Bristol City Council is consulting on two options for a Traffic Clean Air Zone, which aim to reduce harmful nitrogen dioxide (NO2) levels in the shortest time possible. The consultation launched on 1 July and continues until Monday 12 August 2019.
Reducing air pollution to legal levels is also known as ‘reaching compliance’ and the new technical work indicates all areas of the city would meet these levels by 2029 for Option 1 of the ongoing consultation and by 2028 for Option 2. Because of how close together these dates are, more technical modelling on each option is needed to reach a definite view on which option would reach compliance in the shortest possible time.
The council is consulting on what work to date showed to be the quickest methods to reach compliance. The unexpected predicted lateness of the overall compliance dates has prompted the council to further review available options. This is part of due diligence and will provide assurance about the speed of compliance. If an option is found which increases the speed of compliance, the council would consider the need to consult people further. The council is committed, and legally bound, to implement the option which reduces pollution within legal limits as soon as it can.
The majority of roads in Bristol are predicted to meet compliant levels before the two dates suggested by the technical report. Two locations – Marlborough Street and Church Road – are estimated to take longer than the others. In Option 1, Marlborough Street is the sole street holding back the compliance date until 2029. The roads affecting compliance dates in the modelling are:
|Option 1||Option 2|
|Upper Maudlin Street||2021||2023|
Marvin Rees, Mayor of Bristol, said: “The latest technical work shows the scale and complexity of reducing air pollution in Bristol in the shortest time possible. We cannot solve this problem instantly, as much as we’d like to. It’s going take widespread, progressive improvement across the city, involving everyone. The data indicates, as expected, some locations will take longer than others to reach legal levels, but this doesn’t mean air quality will not be continually improving in Bristol. We remain committed to implementing a solution as soon as we possibly can.
“Other UK cities are also working to protect people from harmful pollution. To address it effectively and fairly we need citizens, businesses and visitors to come together in a way that we’ve never done so before. As a start, please engage with us on this ongoing consultation and share your views on the two options before 12 August.
“Of course this process is part of a much wider collection of actions we are taking to tackling the issue of air quality. Alongside it we are negotiating a new bus deal for the city, we’re looking at closing roads around schools during drop-off and pick-up times, and we are transforming the city’s relationship with energy through our City Leap project, a series of energy and infrastructure investment opportunities. But as much as we’re doing, we need to be empowered and funded to do more. We continue to press government for the investment, legislation and focus we need to make it easier rather than more difficult to deliver meaningful change.”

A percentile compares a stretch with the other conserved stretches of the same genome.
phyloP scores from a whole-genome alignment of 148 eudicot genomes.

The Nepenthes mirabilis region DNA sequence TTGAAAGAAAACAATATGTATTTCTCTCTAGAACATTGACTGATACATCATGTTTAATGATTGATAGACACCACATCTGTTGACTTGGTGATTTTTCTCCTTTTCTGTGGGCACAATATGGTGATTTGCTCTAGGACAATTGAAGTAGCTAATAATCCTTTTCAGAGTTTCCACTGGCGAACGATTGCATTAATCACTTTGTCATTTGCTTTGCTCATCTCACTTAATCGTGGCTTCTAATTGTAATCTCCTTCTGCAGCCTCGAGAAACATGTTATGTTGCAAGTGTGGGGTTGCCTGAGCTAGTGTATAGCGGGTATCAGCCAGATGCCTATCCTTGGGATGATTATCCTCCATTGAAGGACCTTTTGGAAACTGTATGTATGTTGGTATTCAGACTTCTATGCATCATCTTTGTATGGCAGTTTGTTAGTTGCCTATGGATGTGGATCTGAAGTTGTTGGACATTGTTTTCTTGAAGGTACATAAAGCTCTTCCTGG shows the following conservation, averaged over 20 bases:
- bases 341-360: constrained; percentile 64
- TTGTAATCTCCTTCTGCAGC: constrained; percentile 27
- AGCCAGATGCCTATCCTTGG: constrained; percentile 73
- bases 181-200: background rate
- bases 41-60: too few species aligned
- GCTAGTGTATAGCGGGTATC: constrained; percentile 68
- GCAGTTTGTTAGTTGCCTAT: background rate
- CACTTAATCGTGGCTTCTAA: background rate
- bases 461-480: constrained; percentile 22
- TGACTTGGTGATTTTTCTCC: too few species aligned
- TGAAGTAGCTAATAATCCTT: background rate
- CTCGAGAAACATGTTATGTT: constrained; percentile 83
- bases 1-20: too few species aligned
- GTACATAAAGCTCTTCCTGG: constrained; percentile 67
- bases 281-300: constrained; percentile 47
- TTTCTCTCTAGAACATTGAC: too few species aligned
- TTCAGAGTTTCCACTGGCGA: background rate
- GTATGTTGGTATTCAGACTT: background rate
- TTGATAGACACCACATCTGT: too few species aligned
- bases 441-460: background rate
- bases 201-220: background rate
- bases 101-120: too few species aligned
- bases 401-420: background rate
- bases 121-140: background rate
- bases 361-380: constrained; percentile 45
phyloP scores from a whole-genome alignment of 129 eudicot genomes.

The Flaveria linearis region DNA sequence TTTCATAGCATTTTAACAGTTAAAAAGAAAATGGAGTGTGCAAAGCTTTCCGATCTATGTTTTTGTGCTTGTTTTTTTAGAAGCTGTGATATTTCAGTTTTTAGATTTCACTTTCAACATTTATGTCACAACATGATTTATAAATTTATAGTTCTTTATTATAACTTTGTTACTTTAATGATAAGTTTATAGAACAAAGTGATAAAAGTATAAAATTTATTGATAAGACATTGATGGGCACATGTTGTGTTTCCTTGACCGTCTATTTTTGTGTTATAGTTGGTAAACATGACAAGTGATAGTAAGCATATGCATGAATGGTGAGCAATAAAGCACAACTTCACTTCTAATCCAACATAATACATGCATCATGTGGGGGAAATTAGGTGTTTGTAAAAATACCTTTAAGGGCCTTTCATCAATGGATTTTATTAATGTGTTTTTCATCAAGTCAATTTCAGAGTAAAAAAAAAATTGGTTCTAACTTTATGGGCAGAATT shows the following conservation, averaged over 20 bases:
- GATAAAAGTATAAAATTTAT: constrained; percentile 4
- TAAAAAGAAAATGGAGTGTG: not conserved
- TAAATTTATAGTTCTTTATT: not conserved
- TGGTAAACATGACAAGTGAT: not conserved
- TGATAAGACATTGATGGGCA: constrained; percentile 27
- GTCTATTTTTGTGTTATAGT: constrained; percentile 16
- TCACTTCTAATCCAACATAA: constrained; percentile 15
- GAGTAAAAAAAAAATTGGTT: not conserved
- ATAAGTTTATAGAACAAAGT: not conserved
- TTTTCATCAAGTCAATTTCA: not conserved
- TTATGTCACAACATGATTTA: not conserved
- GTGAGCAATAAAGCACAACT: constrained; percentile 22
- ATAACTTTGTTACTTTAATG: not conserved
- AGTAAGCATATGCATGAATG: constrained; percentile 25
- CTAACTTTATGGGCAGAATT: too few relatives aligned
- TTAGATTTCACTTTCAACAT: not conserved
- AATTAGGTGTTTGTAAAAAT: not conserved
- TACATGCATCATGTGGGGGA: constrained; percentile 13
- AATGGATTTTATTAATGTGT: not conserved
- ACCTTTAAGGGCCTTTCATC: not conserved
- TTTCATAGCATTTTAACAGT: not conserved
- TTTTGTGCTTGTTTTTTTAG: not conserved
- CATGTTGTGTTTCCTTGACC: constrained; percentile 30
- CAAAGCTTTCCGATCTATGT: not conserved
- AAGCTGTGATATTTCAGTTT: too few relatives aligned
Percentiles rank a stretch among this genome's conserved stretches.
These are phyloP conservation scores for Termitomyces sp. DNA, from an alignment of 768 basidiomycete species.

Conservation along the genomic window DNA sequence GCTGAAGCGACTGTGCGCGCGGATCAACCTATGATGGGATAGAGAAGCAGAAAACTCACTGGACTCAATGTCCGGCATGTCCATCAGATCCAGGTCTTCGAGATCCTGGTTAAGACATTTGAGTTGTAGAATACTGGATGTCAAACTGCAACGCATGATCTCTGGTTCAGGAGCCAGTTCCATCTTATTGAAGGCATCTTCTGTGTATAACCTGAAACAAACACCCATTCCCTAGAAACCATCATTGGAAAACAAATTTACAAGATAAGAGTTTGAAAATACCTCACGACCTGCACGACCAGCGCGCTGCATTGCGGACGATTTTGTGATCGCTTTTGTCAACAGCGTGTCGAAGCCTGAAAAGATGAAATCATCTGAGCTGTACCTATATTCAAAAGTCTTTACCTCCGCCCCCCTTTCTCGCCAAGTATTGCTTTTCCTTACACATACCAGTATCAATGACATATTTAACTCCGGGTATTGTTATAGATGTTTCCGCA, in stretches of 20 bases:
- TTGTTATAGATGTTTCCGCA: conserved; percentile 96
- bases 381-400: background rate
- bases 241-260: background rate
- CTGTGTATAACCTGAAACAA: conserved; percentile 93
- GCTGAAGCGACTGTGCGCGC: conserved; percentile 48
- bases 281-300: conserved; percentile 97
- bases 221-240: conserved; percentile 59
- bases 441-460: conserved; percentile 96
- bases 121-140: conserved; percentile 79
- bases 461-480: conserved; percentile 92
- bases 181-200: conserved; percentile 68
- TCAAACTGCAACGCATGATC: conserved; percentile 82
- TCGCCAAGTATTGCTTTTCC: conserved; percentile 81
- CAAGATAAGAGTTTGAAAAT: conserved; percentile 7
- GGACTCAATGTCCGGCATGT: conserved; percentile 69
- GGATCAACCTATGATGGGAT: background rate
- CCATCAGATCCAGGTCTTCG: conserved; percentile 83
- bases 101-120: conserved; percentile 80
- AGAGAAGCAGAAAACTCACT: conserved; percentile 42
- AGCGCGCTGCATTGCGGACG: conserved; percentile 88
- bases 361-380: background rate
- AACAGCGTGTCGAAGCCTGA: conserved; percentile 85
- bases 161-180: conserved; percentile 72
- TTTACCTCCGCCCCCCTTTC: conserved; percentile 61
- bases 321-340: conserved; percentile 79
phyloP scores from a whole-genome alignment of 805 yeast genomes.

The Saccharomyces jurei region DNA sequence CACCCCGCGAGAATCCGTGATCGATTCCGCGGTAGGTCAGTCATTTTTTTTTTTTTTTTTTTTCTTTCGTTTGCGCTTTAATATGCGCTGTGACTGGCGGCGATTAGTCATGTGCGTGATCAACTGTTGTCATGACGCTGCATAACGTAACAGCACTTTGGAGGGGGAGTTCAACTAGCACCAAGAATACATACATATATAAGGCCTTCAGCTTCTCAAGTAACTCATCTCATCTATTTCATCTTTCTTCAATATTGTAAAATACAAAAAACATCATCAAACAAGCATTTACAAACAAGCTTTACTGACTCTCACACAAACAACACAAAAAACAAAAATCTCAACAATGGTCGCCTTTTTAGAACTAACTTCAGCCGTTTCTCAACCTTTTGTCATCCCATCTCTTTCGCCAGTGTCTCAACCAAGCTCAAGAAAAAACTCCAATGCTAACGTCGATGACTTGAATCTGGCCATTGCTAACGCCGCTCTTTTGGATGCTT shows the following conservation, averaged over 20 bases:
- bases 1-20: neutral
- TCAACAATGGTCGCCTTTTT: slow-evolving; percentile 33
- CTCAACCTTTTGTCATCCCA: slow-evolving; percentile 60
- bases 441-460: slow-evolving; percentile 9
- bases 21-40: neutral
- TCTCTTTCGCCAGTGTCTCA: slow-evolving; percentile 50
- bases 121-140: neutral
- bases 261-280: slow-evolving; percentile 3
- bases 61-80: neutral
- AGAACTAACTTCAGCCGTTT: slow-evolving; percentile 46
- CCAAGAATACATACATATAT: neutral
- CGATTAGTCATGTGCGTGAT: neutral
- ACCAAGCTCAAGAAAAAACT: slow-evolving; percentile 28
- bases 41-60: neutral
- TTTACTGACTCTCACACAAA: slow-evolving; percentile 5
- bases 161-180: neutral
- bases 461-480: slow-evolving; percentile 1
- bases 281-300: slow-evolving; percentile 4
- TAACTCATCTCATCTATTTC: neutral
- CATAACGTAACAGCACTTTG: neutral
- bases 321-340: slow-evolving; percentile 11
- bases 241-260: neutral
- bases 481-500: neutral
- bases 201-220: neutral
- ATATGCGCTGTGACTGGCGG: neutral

In the air quality directive, the European Union has set limits for NO2 to protect people’s health. The annual average of NO2 must not exceed 40 micrograms per cubic metre (µg/m3). In the latest technical work, predicted pollution levels are published for both options the council is consulting on at nine locations in Bristol, which currently record illegal NO2 levels.
The council is calling for views from everyone living, working and visiting Bristol on its Traffic Clean Air Zone consultation. For more details about these options and to give your views, go to www.bristol.gov.uk/trafficcleanairzone
A reminder of the two options:
Option 1: Clean Air Zone (private cars not charged)
- A zone where more polluting buses, coaches, taxis, heavy (HGVs) and light goods vehicles (LGVs) would be charged for each day they are driven in the zone. Taxis and LGVs would be charged £9 per day. HGVs, coaches and buses £100.
Option 1 would also include:
- a 24-hour a day, seven day a week HGV weight restriction on the worst polluted routes;
- A diesel car ban on Upper Maudlin Street and Park Row running from St James Barton roundabout to Park Street between 7am and 3pm, seven days a week (this would not apply to taxis/private hire or emergency services);
- Bus and local traffic changes in the most polluting areas including an inbound bus lane on the M32, an inbound bus lane on Cumberland Road and using existing traffic signals to control the amount of traffic entering congested areas with poor air quality;
- A scrappage scheme (up to £2,000) for diesel cars. This would provide a grant towards a newer cleaner vehicle or an alternative mode of transport (e.g. bus travel or purchasing a bike).
Option 2: Diesel car ban
Banning all diesel cars from driving in a specific central area (small zone) from 7am to 3pm, seven days a week (this would not apply to taxis/private hire or emergency services). Other measures, including a scrappage scheme, could also be included.
The council is continuing to hold a number of drop-in sessions to give the public the opportunity to discuss the options in more detail.
Marksbury Road Library
Marksbury Road, Bedminster, BS3 5LG
Wednesday 24 July, 2.30pm-7.30pm
Malcolm X Community Centre
141 City Road, St Pauls, BS2 8YH
Tuesday 30 July, 2.30pm-7.30pm
City Hall (Vestibule)
Just off Park Street towards main entrance
Tuesday 6 August, 2.30pm-6.30pm